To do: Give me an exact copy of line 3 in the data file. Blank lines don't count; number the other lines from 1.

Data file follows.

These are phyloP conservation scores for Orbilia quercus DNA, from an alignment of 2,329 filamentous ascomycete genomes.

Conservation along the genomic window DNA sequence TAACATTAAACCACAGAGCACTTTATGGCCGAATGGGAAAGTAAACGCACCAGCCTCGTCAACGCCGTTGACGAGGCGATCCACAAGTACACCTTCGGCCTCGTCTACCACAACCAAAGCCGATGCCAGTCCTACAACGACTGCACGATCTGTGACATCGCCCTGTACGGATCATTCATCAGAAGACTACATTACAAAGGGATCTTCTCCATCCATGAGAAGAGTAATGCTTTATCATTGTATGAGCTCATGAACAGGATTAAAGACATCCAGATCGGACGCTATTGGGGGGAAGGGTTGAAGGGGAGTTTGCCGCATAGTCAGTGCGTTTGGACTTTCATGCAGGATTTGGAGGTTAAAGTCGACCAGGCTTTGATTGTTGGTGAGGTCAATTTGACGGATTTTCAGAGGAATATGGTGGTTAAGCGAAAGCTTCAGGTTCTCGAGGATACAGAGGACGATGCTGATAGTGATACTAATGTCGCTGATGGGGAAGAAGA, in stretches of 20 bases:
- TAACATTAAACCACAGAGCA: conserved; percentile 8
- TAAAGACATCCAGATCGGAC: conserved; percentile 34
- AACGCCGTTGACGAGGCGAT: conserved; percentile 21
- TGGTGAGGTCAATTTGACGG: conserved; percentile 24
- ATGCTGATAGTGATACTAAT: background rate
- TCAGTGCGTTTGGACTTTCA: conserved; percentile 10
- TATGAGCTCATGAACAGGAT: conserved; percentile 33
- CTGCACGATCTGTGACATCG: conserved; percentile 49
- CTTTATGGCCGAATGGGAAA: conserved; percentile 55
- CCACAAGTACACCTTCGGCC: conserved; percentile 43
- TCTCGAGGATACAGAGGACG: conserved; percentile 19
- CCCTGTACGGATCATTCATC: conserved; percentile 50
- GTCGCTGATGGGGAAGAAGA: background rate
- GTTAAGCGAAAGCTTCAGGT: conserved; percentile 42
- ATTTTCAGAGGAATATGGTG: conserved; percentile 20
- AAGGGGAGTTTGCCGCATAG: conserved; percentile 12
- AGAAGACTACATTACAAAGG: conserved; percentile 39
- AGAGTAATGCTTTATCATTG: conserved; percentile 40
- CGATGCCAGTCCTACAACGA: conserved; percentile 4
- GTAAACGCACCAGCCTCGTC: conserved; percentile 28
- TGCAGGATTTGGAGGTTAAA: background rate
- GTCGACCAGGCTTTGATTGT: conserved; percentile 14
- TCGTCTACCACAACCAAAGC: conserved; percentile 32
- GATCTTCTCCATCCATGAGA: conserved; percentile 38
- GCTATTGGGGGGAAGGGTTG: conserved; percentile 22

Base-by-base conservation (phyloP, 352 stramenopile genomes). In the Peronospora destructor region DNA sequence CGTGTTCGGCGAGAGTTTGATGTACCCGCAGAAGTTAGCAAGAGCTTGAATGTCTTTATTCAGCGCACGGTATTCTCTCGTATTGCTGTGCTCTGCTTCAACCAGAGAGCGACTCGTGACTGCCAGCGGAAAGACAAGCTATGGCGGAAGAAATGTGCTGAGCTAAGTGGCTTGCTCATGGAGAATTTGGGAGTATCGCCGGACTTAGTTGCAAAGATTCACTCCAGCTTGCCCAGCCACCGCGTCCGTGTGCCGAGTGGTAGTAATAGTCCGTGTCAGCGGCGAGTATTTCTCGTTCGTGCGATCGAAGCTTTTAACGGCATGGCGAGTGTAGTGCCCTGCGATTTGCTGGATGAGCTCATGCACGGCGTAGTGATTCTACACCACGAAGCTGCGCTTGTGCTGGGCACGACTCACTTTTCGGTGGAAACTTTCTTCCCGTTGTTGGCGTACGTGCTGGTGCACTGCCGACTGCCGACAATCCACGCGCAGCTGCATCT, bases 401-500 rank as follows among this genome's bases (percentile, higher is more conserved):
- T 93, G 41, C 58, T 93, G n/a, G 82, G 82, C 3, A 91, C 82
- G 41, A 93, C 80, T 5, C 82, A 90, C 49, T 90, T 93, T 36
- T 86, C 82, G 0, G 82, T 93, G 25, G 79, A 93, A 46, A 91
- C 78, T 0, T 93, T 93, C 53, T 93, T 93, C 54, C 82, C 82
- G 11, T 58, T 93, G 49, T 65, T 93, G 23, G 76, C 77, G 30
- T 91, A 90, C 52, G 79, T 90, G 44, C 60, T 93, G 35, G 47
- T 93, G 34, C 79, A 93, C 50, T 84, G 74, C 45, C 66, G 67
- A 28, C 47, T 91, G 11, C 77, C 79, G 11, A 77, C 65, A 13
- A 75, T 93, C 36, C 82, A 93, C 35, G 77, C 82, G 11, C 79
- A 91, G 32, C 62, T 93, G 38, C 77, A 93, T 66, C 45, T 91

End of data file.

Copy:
- TAACATTAAACCACAGAGCA: conserved; percentile 8